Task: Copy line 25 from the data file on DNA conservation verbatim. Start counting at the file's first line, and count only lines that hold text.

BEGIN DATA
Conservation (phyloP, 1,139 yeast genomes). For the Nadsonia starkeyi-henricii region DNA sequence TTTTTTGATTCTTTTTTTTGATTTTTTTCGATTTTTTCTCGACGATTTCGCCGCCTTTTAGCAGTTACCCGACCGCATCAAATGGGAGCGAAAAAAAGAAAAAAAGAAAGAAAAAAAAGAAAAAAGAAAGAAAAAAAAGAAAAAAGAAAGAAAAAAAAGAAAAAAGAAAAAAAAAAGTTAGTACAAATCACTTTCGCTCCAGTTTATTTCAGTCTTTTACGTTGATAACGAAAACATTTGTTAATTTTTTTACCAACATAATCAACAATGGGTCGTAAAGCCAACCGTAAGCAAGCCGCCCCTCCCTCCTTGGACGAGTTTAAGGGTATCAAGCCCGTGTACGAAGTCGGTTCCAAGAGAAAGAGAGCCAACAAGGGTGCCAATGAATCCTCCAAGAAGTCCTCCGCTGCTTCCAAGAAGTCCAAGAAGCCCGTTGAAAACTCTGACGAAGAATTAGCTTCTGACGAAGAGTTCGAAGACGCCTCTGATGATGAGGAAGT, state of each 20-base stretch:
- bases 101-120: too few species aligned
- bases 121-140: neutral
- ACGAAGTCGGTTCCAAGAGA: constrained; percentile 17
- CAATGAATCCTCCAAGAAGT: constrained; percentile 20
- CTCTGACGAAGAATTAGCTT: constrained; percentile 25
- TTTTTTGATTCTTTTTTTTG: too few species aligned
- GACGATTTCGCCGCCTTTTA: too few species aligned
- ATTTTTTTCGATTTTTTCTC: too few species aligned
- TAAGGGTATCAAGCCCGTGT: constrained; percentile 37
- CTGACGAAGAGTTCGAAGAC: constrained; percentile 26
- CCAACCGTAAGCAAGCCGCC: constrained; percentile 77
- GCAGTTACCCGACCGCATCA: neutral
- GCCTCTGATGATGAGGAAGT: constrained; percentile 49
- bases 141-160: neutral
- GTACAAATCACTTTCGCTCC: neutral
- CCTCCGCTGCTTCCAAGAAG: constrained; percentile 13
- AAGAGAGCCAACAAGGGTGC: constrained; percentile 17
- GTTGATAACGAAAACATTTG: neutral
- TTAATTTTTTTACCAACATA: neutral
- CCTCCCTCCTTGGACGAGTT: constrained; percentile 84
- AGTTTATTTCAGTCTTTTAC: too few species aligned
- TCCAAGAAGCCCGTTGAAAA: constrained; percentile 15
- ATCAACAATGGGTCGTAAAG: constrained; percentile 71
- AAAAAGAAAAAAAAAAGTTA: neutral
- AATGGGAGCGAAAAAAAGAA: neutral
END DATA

- AAAAAGAAAAAAAAAAGTTA: neutral